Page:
Then came Rajat Kapoor with Ankhon Dekhi and now Raaj Aashoo with Woh 3 Din. So, my career has a subway going parallel with the mainstream highway. I am doing Bhool Bhulaiyaa 2 and Cirkus as well as Woh 3 Din. You could call it luck or grace of god that filmmakers are keeping me in mind while writing a role.

But I think typecasting or stereotyping happens everywhere, like we buy laddoos from one place and poori-sabzi from another. We don’t buy them from the same shop even if they are available. Like in cricket, if a batter is good as an opener, he will always be sent to open the innings. Only a fool will ask him to play at number 9.

Do you think you’re getting your due as an actor?

Sanjay Mishra: Yes, I think so. I am doing my work with sincerity. But I never thought that I would be offered lead roles. The other day, I was telling someone that I watched Mehmood Sahab’s Kunwara Baap (1976) when I was very little. I cried so much while watching that film. I had no idea at that age that I would become an actor. But when I think about it now, it feels strange that I am playing a rickshaw-puller in Woh 3 Din, just as Mehmood Sahab did in that film. This journey has taught me a lot. One shouldn’t let success go to their head.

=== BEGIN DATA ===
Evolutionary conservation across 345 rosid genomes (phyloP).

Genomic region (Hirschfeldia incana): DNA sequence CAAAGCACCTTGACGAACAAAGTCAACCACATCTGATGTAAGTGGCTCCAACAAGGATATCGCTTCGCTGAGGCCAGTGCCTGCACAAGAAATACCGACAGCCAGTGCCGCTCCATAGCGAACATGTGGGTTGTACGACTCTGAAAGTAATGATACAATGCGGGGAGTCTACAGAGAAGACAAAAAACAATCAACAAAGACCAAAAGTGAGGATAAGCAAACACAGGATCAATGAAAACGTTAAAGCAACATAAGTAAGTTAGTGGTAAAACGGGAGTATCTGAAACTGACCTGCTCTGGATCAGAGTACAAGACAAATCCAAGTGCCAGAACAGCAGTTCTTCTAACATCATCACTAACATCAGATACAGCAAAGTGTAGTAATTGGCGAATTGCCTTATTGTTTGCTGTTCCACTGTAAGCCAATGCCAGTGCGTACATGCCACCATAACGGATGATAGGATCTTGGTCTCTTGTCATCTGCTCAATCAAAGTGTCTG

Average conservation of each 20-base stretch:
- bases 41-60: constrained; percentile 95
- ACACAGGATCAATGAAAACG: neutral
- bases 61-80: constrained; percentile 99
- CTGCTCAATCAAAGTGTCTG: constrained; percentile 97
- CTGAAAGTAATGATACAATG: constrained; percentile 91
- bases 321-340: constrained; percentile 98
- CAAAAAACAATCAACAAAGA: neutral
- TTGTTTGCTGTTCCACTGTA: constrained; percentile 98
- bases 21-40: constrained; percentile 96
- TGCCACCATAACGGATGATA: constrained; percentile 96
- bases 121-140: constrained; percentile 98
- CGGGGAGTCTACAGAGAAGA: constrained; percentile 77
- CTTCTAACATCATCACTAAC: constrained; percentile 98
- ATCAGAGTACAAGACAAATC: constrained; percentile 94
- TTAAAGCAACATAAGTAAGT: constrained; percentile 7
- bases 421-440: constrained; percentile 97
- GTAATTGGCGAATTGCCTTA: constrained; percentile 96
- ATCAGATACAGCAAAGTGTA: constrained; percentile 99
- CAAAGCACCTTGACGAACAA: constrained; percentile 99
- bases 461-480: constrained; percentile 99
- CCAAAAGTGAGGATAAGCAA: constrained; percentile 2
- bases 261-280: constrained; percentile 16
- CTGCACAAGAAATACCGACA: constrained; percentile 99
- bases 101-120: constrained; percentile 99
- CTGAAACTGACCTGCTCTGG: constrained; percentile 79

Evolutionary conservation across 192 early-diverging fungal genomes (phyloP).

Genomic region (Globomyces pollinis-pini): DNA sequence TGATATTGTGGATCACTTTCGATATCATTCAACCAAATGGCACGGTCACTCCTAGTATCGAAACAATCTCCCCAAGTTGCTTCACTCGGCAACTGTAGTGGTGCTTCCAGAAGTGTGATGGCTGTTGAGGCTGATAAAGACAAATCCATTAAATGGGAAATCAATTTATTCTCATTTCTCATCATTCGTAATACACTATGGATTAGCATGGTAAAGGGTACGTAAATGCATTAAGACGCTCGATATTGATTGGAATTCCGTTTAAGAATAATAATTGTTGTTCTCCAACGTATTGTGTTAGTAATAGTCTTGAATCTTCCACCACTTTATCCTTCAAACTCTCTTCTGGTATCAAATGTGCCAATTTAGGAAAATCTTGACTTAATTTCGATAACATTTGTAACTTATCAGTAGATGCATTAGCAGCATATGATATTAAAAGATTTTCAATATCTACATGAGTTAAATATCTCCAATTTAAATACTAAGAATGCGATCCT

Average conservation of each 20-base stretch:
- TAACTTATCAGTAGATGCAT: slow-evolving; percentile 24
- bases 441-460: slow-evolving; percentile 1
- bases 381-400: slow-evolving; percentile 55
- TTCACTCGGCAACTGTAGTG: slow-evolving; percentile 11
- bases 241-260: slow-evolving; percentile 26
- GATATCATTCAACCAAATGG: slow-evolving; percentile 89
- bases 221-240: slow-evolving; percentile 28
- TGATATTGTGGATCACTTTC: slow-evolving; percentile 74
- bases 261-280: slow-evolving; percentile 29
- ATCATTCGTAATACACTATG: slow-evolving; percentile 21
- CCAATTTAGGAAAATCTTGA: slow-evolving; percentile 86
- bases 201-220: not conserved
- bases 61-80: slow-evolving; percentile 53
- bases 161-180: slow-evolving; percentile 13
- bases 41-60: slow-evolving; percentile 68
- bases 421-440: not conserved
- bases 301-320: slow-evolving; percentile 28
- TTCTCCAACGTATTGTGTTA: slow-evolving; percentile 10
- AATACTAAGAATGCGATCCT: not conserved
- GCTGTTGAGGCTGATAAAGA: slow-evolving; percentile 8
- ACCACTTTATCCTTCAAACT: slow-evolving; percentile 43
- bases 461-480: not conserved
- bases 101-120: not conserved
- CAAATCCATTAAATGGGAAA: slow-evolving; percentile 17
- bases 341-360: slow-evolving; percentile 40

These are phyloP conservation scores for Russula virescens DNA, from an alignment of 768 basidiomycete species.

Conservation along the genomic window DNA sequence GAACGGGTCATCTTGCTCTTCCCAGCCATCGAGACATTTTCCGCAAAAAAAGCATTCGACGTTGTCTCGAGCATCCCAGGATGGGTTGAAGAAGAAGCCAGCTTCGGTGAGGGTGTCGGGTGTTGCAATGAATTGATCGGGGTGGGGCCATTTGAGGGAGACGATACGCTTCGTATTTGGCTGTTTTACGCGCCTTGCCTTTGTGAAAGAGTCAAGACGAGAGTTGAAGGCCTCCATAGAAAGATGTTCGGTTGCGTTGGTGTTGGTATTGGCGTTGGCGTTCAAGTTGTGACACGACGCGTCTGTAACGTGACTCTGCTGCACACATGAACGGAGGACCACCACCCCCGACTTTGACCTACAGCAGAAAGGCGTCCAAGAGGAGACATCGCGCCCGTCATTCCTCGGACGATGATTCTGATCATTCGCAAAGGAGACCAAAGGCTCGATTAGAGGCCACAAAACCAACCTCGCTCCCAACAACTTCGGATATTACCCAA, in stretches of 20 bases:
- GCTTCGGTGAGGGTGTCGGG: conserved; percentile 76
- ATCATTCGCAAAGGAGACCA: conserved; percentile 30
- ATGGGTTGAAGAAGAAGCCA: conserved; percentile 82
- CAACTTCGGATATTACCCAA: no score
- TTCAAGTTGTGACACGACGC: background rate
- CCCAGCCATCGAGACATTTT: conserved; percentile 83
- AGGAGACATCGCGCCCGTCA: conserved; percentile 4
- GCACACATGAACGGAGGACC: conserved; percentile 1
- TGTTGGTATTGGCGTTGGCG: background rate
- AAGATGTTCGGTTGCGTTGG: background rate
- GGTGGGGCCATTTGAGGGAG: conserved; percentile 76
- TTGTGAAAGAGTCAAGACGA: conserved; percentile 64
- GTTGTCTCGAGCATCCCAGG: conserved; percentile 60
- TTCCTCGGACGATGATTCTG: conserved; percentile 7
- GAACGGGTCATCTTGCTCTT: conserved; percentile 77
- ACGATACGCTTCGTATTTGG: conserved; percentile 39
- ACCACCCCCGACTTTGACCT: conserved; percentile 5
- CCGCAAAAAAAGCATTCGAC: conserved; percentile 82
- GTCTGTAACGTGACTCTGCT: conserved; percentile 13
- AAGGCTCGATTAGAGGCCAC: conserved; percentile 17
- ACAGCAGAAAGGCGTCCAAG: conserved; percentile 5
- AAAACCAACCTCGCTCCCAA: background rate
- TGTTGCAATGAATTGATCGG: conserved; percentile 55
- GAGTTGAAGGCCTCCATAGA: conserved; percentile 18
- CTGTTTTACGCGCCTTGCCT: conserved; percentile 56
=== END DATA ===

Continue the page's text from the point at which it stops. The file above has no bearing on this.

How responsible do you feel while playing the lead in a film as opposed to playing a supporting character?

Sanjay Mishra: While playing the lead, the entire film’s responsibility is on my shoulders. I shouldn’t get carried away as the film’s prospects might suffer because of that. In films where I’m playing a supporting character, it is like gaali khayenge toh hero khayenge, waah waahi lootenge toh hum lootenge. In films like those, you never know when a character actor might overpower the main lead.

Like Raghu from Rohit Shetty’s All The Best?

Sanjay Mishra: Yes. It was a supporting character while we were filming it. But when the film was released, that character got the most laughs and appreciation from the audiences.

Your film was produced by Shah Rukh Khan and you have worked with Rohit Shetty a lot. Do you think the film industry works on relationships?

Sanjay Mishra: Relationships exist in all industries. Humare yahaan talent se zyada vyavahar se kaam milta hai (In our industry, you get work based more on your behaviour than your talent). It’s the same with everyone. We like to work together. Relationships are a good thing.